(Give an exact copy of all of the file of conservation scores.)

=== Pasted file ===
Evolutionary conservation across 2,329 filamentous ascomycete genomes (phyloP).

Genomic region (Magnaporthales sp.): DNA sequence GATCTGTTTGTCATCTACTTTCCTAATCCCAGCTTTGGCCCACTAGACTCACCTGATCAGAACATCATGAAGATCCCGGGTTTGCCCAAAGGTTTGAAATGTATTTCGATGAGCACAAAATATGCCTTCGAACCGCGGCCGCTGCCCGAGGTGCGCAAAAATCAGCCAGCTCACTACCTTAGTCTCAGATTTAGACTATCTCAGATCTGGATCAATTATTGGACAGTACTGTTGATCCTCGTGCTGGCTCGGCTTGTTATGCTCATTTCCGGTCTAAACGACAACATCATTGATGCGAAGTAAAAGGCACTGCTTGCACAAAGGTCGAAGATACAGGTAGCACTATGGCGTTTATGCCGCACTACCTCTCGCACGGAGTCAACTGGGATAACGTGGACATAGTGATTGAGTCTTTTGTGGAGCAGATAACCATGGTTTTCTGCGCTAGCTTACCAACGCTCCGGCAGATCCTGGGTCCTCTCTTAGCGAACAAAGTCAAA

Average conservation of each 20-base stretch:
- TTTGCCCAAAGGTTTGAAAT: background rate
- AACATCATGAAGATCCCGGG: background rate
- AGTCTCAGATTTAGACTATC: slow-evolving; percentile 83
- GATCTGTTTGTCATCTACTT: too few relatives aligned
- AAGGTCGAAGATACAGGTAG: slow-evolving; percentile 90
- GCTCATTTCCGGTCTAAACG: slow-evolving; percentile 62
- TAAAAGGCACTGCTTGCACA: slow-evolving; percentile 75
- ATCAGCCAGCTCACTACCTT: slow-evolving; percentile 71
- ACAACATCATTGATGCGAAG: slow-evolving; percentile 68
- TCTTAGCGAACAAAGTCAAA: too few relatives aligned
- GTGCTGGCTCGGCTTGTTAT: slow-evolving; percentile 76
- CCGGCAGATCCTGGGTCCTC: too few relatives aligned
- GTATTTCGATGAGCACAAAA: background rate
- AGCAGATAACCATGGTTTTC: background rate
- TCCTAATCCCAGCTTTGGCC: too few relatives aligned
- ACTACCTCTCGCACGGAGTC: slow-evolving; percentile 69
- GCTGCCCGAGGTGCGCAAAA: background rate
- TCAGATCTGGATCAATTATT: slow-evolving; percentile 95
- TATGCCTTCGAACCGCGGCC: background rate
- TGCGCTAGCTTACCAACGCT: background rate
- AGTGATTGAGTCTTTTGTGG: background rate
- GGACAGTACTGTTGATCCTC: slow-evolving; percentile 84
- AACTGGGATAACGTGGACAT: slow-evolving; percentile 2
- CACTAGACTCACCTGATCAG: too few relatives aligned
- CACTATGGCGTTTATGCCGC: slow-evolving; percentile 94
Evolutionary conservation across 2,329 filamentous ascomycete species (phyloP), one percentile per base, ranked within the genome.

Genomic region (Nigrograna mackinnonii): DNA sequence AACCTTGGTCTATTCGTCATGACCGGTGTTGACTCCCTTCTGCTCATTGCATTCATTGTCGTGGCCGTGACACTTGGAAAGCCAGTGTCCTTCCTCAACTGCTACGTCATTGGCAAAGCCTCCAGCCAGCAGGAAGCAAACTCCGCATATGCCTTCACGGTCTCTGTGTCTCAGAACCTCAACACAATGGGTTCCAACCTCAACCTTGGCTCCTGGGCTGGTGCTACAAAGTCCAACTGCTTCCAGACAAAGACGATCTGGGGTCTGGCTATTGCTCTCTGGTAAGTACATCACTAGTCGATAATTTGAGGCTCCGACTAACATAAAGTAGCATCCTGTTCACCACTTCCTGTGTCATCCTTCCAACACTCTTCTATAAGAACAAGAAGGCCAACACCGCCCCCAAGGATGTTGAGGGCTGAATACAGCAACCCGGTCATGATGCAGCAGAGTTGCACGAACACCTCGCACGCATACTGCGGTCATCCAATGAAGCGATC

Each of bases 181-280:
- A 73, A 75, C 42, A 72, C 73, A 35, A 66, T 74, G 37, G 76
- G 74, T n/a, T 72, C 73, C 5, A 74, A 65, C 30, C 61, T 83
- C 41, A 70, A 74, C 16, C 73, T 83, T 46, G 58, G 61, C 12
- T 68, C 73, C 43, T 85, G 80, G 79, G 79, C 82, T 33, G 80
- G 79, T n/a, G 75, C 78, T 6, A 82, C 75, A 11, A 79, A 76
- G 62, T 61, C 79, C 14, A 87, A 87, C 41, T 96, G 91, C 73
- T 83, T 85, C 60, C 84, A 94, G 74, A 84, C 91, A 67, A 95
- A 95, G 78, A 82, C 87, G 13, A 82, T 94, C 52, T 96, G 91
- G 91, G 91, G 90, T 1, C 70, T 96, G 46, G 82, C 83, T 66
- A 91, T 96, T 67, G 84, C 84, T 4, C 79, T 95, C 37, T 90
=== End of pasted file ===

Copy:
Evolutionary conservation across 2,329 filamentous ascomycete genomes (phyloP).

Genomic region (Magnaporthales sp.): DNA sequence GATCTGTTTGTCATCTACTTTCCTAATCCCAGCTTTGGCCCACTAGACTCACCTGATCAGAACATCATGAAGATCCCGGGTTTGCCCAAAGGTTTGAAATGTATTTCGATGAGCACAAAATATGCCTTCGAACCGCGGCCGCTGCCCGAGGTGCGCAAAAATCAGCCAGCTCACTACCTTAGTCTCAGATTTAGACTATCTCAGATCTGGATCAATTATTGGACAGTACTGTTGATCCTCGTGCTGGCTCGGCTTGTTATGCTCATTTCCGGTCTAAACGACAACATCATTGATGCGAAGTAAAAGGCACTGCTTGCACAAAGGTCGAAGATACAGGTAGCACTATGGCGTTTATGCCGCACTACCTCTCGCACGGAGTCAACTGGGATAACGTGGACATAGTGATTGAGTCTTTTGTGGAGCAGATAACCATGGTTTTCTGCGCTAGCTTACCAACGCTCCGGCAGATCCTGGGTCCTCTCTTAGCGAACAAAGTCAAA

Average conservation of each 20-base stretch:
- TTTGCCCAAAGGTTTGAAAT: background rate
- AACATCATGAAGATCCCGGG: background rate
- AGTCTCAGATTTAGACTATC: slow-evolving; percentile 83
- GATCTGTTTGTCATCTACTT: too few relatives aligned
- AAGGTCGAAGATACAGGTAG: slow-evolving; percentile 90
- GCTCATTTCCGGTCTAAACG: slow-evolving; percentile 62
- TAAAAGGCACTGCTTGCACA: slow-evolving; percentile 75
- ATCAGCCAGCTCACTACCTT: slow-evolving; percentile 71
- ACAACATCATTGATGCGAAG: slow-evolving; percentile 68
- TCTTAGCGAACAAAGTCAAA: too few relatives aligned
- GTGCTGGCTCGGCTTGTTAT: slow-evolving; percentile 76
- CCGGCAGATCCTGGGTCCTC: too few relatives aligned
- GTATTTCGATGAGCACAAAA: background rate
- AGCAGATAACCATGGTTTTC: background rate
- TCCTAATCCCAGCTTTGGCC: too few relatives aligned
- ACTACCTCTCGCACGGAGTC: slow-evolving; percentile 69
- GCTGCCCGAGGTGCGCAAAA: background rate
- TCAGATCTGGATCAATTATT: slow-evolving; percentile 95
- TATGCCTTCGAACCGCGGCC: background rate
- TGCGCTAGCTTACCAACGCT: background rate
- AGTGATTGAGTCTTTTGTGG: background rate
- GGACAGTACTGTTGATCCTC: slow-evolving; percentile 84
- AACTGGGATAACGTGGACAT: slow-evolving; percentile 2
- CACTAGACTCACCTGATCAG: too few relatives aligned
- CACTATGGCGTTTATGCCGC: slow-evolving; percentile 94
Evolutionary conservation across 2,329 filamentous ascomycete species (phyloP), one percentile per base, ranked within the genome.

Genomic region (Nigrograna mackinnonii): DNA sequence AACCTTGGTCTATTCGTCATGACCGGTGTTGACTCCCTTCTGCTCATTGCATTCATTGTCGTGGCCGTGACACTTGGAAAGCCAGTGTCCTTCCTCAACTGCTACGTCATTGGCAAAGCCTCCAGCCAGCAGGAAGCAAACTCCGCATATGCCTTCACGGTCTCTGTGTCTCAGAACCTCAACACAATGGGTTCCAACCTCAACCTTGGCTCCTGGGCTGGTGCTACAAAGTCCAACTGCTTCCAGACAAAGACGATCTGGGGTCTGGCTATTGCTCTCTGGTAAGTACATCACTAGTCGATAATTTGAGGCTCCGACTAACATAAAGTAGCATCCTGTTCACCACTTCCTGTGTCATCCTTCCAACACTCTTCTATAAGAACAAGAAGGCCAACACCGCCCCCAAGGATGTTGAGGGCTGAATACAGCAACCCGGTCATGATGCAGCAGAGTTGCACGAACACCTCGCACGCATACTGCGGTCATCCAATGAAGCGATC

Each of bases 181-280:
- A 73, A 75, C 42, A 72, C 73, A 35, A 66, T 74, G 37, G 76
- G 74, T n/a, T 72, C 73, C 5, A 74, A 65, C 30, C 61, T 83
- C 41, A 70, A 74, C 16, C 73, T 83, T 46, G 58, G 61, C 12
- T 68, C 73, C 43, T 85, G 80, G 79, G 79, C 82, T 33, G 80
- G 79, T n/a, G 75, C 78, T 6, A 82, C 75, A 11, A 79, A 76
- G 62, T 61, C 79, C 14, A 87, A 87, C 41, T 96, G 91, C 73
- T 83, T 85, C 60, C 84, A 94, G 74, A 84, C 91, A 67, A 95
- A 95, G 78, A 82, C 87, G 13, A 82, T 94, C 52, T 96, G 91
- G 91, G 91, G 90, T 1, C 70, T 96, G 46, G 82, C 83, T 66
- A 91, T 96, T 67, G 84, C 84, T 4, C 79, T 95, C 37, T 90